Here, we investigated a larval life history trait –the competent period– common to the vast majority of marine invertebrate taxa [15], and explored how critical larval behaviors during that period can be modulated by short-term environmental experience. In most studied marine invertebrate taxa with a distinct larval stage, the larval period can be divided operationally into a phase when larvae are not responsive to local inducers of the settlement transition (the immature and precompetent phases, sensu [12]) and a competent phase when the larvae are responsive and will settle in response to such inducers. In prior work, we showed that the larvae of two common NE Pacific echinoids -the purple urchin Strongylocentrotus purpuratus and the Pacific sand dollar Dendraster excentricus– can be induced to suddenly transition from precompetence to competence with a mere 3 min exposure to turbulent shear characteristic of the nearshore conditions where they live as adults [11, 12]. In the current study, we examined how such turbulence exposure might impact larval decision-making in the competent period itself, during which a larva irreversibly commits to life on the sea floor.

Our findings reported here indicate that a brief exposure of competent D. excentricus larvae to intense turbulent shear causes them to settle more rapidly in response to high quality settlement cues (i.e., those indicative of good adult habitat), and also makes them more likely to respond to sub-optimal cues. Indeed, our experiments reported here for ‘spontaneous settlement’ in Millipore-filtered sea water controls (MFSW in Figs. 2 and 3) indicates that turbulence exposure itself can be considered akin to a settlement cue in older competent D. excentricus larvae (c.f [11]). In sum, turbulence exposure makes such advanced larvae less choosy about and more responsive to local settlement inducers. In other words, turbulence exposure in late stage D. excentricus larvae recapitulates ‘desperate’ larval behaviors.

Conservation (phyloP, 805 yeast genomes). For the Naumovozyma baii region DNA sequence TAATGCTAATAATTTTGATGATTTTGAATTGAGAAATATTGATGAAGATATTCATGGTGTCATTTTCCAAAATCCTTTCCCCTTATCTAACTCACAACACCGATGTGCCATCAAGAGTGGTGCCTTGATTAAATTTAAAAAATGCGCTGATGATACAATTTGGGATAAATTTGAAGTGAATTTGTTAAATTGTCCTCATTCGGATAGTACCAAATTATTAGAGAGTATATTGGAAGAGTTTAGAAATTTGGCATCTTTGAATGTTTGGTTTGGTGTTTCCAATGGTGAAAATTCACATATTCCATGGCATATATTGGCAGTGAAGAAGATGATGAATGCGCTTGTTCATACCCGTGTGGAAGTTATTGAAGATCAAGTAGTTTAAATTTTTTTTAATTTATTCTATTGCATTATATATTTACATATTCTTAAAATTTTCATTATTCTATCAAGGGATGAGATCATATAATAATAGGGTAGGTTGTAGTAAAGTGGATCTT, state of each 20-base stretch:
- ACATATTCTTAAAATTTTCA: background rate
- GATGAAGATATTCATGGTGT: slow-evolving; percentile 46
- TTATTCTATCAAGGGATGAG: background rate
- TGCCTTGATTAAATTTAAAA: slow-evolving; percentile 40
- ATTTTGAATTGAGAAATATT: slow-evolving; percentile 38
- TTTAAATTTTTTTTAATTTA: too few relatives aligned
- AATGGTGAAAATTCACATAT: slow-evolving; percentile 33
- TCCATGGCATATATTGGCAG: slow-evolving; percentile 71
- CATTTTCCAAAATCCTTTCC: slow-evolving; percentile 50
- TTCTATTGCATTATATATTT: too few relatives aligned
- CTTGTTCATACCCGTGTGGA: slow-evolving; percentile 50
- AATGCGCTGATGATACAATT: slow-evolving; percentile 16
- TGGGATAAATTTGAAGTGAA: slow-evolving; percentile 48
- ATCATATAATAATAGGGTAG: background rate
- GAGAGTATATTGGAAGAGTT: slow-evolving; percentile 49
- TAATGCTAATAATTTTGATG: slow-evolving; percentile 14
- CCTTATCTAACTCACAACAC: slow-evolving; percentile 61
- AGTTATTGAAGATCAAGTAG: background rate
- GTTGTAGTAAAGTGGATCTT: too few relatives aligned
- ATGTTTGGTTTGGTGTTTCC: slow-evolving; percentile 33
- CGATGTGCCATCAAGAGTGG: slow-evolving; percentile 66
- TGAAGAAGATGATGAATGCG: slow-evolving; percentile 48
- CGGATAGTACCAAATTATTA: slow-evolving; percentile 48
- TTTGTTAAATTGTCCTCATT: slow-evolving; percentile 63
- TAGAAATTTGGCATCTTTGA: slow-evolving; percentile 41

‘Desperate’ versus ‘stoic’ larval behavior

The commonality of competent periods among marine invertebrates overlays substantial diversity in larval behaviors within the competent phase. One strategy involves what we here call ‘stoic’ larvae that would rather meet “Death Before Dishonor” [2] and will remain as larvae until a high quality settlement location is found, or eventually perish if such a site is never encountered. A distinct strategy involves larvae that behave ‘desperately’ as they age [26]: while they tend to be discriminating early in their competent period, they will become increasingly less choosy if deprived of settlement cues, often settling ‘spontaneously’ on the first solid surface they encounter if it is late during their competent period.